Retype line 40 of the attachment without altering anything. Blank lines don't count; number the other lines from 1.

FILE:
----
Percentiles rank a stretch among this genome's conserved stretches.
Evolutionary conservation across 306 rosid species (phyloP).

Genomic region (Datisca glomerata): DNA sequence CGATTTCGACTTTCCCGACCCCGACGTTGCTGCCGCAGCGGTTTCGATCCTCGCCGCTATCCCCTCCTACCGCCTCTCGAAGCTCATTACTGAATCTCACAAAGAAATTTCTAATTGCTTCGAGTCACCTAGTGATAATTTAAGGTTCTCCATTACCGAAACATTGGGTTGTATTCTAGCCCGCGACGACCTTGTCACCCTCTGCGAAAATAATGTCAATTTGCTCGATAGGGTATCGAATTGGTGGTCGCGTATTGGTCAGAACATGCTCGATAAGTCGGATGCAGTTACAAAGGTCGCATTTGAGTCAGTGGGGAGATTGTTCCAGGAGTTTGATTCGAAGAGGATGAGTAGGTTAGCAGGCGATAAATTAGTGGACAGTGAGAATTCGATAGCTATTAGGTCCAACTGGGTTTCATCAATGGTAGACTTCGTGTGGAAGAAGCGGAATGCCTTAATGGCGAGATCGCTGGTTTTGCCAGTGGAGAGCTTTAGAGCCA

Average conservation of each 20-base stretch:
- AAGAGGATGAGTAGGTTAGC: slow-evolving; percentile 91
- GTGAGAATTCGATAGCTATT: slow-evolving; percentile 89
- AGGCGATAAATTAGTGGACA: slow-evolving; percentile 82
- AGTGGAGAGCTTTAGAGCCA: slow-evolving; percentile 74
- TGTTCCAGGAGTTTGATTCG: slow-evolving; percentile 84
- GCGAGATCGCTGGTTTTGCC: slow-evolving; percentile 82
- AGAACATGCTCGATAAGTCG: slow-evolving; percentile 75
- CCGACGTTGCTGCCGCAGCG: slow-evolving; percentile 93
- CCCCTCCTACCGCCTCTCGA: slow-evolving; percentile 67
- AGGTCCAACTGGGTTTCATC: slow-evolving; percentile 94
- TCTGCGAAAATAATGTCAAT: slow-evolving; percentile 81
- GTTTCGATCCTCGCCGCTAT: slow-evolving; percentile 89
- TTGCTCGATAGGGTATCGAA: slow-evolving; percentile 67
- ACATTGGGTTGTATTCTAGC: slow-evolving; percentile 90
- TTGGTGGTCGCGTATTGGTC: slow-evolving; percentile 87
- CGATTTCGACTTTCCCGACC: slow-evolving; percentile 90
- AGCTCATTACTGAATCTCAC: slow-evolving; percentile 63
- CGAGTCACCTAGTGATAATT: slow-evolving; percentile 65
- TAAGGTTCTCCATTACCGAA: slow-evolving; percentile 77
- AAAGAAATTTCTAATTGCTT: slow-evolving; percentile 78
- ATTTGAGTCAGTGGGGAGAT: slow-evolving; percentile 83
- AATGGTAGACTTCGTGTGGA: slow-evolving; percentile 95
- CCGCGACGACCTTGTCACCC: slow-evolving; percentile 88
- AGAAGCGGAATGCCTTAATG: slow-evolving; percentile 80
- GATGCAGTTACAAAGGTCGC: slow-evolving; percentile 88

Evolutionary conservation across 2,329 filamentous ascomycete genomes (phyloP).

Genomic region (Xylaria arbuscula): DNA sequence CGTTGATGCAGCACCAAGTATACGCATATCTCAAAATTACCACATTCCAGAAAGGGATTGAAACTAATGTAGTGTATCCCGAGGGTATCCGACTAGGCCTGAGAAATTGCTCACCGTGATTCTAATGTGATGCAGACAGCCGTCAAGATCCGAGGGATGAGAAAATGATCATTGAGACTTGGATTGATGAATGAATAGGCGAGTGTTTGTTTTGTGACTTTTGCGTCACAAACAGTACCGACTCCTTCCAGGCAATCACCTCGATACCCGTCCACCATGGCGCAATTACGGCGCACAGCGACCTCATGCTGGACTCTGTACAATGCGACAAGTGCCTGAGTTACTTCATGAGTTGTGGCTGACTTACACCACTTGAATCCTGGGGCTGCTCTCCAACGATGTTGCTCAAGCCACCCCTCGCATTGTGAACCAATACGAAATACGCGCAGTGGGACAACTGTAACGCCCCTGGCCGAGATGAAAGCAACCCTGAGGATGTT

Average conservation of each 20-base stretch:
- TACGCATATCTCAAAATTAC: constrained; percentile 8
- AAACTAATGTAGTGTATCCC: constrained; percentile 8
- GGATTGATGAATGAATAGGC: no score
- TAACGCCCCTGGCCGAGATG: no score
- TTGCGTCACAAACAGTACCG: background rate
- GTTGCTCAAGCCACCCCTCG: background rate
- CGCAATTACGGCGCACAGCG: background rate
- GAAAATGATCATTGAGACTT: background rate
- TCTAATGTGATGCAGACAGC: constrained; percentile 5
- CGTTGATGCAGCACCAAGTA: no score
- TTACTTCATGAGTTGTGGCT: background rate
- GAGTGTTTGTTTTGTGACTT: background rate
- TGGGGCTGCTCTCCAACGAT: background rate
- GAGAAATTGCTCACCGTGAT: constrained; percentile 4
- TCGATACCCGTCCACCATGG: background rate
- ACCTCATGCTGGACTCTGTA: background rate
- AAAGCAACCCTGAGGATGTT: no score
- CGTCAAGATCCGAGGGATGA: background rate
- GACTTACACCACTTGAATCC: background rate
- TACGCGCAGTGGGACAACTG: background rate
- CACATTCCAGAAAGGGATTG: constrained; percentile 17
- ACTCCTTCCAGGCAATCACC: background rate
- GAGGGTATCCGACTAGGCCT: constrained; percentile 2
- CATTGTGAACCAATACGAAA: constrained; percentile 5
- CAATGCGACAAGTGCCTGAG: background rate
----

- GAAAATGATCATTGAGACTT: background rate